The Wayne Hussey solo acoustic show, is, as you might guess, a minimalist, stripped-down experience. No pyrotechnics, no rock 'n' roll shapes. Wayne sits on a stool and regales us with certain highlights from his past, between swigs of red wine - something which, incidentally, I half-suspect he's doing for effect, just to play up to his reputation as a sozzled old carouser. Some of the songs are delivered to the strumming of his guitar, others feature pre-programmed backing tracks. There's a brief keyboard interlude - 'Now, how does this thing work?' mutters Wayne to himself, as he sits at his synth. The set is, by and large, old favourites, the big tunes of the Mission's heyday - and it seems, from glancing around at the crowd, that most of Wayne's audience these days comprises middle-aged goth couples who go all misty-eyed when their hero plays 'their' song. When 'Tower Of Strength' comes up, the thirtysomething couple next to me gaze nostalgically into each other's eyes and promptly start snogging. I don't know where to look! There's a new song, which sounds more or less like all the old songs - it certainly features Wayne's trademark greetings-card lyrics: 'I would do anything for you...I would lay down my life for you...' Ho hum. Another one for the middle-aged lovers market, eh, Wayne? The only slight surprise is a cover of The Cure's 'A Night Like This', which curiously still sounds like a Cure song even when stripped to the acoustic basics. You can almost hear Robert Smith's ghostly voice joining in. To finish, 'Like A Hurricane', 'Deliverance', and off. Well, that was relatively painless. At least it was a short set.


Bunny Peculiar wants to see some neo-folk bands. I want to see anything that isn't Wayne Hussey. So off we go to Haus Leipzig, a club across town which, on Saturday at least, is hosting all the folkie stuff. Haus Leipzig turns out to be a big concrete block of a place, the kind of venue which, in former times, was probably called the Josef Stalin Memorial Drill Hall Number One. Fortunately, the inside looks better than the outside - it's an atmospheric (although swelteringly hot) dance hall about the size of London's Electric Ballroom. What with this being the neo-folk night, I'd expected the audience to be full of blokes with severely cropped hair, grey shirts and frighteningly intense expressions. As it turns out, the crowd is much more varied than that - everyone from old-skool goths in scruffy Bauhaus T-shirts to full-on medievalists in flowing robes is represented. But they've all got frighteningly intense expressions. For some reason, neo-folk seems to attract this kind of obsessively devoted fanbase. The artists in this genre are treated with such exaggerated respect it's almost as if the fans believe that the gods have come to walk among us - and yet some of 'em can't even sing, as anyone who has suffered the off-key warbling of Tony Wakeford will know only too well.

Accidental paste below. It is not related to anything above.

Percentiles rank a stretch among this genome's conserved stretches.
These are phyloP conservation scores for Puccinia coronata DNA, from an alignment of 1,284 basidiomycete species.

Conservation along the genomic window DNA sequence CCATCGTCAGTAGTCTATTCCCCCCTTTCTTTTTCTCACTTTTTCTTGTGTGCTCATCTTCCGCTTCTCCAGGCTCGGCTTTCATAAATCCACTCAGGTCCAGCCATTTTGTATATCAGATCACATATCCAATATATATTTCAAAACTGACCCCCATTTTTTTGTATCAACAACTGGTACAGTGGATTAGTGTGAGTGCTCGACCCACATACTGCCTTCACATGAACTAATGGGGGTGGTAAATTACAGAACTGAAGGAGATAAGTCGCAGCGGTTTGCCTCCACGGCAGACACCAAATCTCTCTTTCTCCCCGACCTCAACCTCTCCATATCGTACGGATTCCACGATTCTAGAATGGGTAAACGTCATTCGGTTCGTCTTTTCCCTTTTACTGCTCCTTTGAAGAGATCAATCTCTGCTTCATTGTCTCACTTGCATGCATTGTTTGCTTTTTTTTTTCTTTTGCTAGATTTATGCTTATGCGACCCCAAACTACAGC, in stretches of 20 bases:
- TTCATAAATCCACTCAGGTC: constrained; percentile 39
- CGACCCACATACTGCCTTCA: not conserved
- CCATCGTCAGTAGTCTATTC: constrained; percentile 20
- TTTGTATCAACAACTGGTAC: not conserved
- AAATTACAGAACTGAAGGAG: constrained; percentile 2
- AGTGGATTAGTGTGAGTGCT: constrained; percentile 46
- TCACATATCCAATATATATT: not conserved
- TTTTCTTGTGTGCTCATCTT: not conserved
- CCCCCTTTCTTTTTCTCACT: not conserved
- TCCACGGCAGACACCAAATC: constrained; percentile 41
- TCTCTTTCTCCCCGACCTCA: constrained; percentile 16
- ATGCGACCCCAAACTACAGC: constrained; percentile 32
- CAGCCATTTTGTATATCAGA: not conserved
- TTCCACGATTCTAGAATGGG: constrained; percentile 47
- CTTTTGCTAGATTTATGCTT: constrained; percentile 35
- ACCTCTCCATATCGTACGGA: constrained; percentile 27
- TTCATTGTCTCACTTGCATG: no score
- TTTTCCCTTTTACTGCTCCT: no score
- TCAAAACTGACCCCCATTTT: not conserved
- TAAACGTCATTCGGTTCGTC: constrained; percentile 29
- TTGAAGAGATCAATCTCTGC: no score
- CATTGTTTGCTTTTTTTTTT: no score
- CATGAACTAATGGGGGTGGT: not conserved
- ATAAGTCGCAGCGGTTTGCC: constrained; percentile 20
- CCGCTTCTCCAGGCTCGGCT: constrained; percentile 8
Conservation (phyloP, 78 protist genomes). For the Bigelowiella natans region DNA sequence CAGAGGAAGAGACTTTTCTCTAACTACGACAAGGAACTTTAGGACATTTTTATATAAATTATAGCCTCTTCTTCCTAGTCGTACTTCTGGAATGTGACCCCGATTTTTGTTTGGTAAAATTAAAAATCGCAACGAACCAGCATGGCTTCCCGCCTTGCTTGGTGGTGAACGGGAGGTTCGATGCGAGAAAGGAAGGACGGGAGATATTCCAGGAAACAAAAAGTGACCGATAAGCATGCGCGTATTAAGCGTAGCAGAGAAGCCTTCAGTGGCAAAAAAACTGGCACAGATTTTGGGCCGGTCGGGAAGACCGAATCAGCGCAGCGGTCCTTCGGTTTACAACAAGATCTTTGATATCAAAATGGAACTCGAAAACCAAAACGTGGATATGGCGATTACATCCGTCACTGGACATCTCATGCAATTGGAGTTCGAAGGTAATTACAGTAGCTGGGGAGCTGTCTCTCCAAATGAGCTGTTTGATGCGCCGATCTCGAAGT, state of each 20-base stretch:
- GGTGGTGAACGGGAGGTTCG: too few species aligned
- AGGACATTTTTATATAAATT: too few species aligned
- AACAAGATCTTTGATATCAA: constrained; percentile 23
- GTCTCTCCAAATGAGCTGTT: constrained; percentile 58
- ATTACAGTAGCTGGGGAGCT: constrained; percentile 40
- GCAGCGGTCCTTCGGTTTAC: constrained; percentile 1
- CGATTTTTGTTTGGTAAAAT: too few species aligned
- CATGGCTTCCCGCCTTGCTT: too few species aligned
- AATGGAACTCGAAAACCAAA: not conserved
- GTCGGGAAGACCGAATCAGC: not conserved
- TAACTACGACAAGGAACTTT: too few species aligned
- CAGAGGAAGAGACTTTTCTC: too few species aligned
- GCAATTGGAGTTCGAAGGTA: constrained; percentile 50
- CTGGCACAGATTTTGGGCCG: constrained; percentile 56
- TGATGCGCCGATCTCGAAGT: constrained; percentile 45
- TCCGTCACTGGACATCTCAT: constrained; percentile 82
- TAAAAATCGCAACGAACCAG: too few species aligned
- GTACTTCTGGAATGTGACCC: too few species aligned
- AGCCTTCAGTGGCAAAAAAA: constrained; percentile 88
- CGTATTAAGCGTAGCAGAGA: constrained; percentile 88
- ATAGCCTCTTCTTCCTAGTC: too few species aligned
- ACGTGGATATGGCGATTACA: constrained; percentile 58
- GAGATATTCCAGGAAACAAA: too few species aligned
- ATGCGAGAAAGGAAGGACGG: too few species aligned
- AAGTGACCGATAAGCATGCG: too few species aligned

As we arrive, Fire And Ice are getting ready to start their set. Fire And Ice is a typically dramatic name for what turns out to be a group of acoustic musicians - guitar, cello, percussion - who play a very delicate and traditional-sounding folk, the kind of stuff you might hear in a pub in Cumbria on a winter's night when all the tourists have gone home. Watching this music being played to a large audience of devoted fans at a goth festival is really quite surreal. The main man of Fire And Ice is Ian Read, a mild-mannered chap who looks like a retired schoolmaster. In his publicity photos he always seems to be wearing dark glasses, which give him a faintly forbidding, gangsterish air. On stage, without the shades, he looks...well, just mild-mannered. His past involvement with such bands as Current 93 guarantees the audience's interest, but even without these connections I think he'd have no trouble winning over the crowd. Because Ian Read *can* sing, in a very precise, controlled, rich tenor, which somehow commands attention.

He simply stands at the mic, barely moving, and the audience hangs on every word. Some of his songs are traditional folk-ditties, pleasant, comforting pastoral songs - or, at least, that's the way they seem, until he gets to the bit about the body swinging from the high gallows tree, or laying his lover's cold clay corpse where he full soon may follow. There does seen to be an awful lot of death in Ian Read's songs. Death - and Norse gods. Those seem to be his two principal subjects. If he's not experiencing the gruesome death of sundry lovers or family members in a bucolic countryside setting, he's contemplating his own journey to the halls of Valhalla. These apocalyptic themes sit rather uneasily with his own unassuming presence, but curiously enough, with a certain suspension of disbelief, it actually works rather well.

The audience listens with rapt, respectful attention, and then at then end of each song they nearly lift the roof with football-crowd whoops and roars. The intensity of their enthusiasm is almost surreal - such a surge of noise after such quiet music. Eat your heart out, Wayne Hussey - *your* acoustic set didn't get a reaction like this!

Changes are next on stage after Fire And Ice. Apparently they're a legendary '70s-vintage folk group from the USA, although more than that I cannot tell you, since my knowledge of '70s folk is sadly incomplete. After the every-song-an-apocalypse approach of Fire And Ice, their relaxed, west coast-style strumming and singing is quite a change, and their amiable between-song chat creates the impression that we're sitting on a Californian beach in the cool of the evening, having a happening with the local bunch of hippies - well, almost. Personally, I can't quite tune out the hard concrete floor and the hot Leipzig night, but they *almost* take me there. They play a few songs from their  new album, which, it seems, is a collection of sea shanties. I have to smile. As the final act on neo-folk night, Changes come across as an incongruous window onto a more innocent world.

And that was Saturday. Two days down, two to go...

...continue to Part 4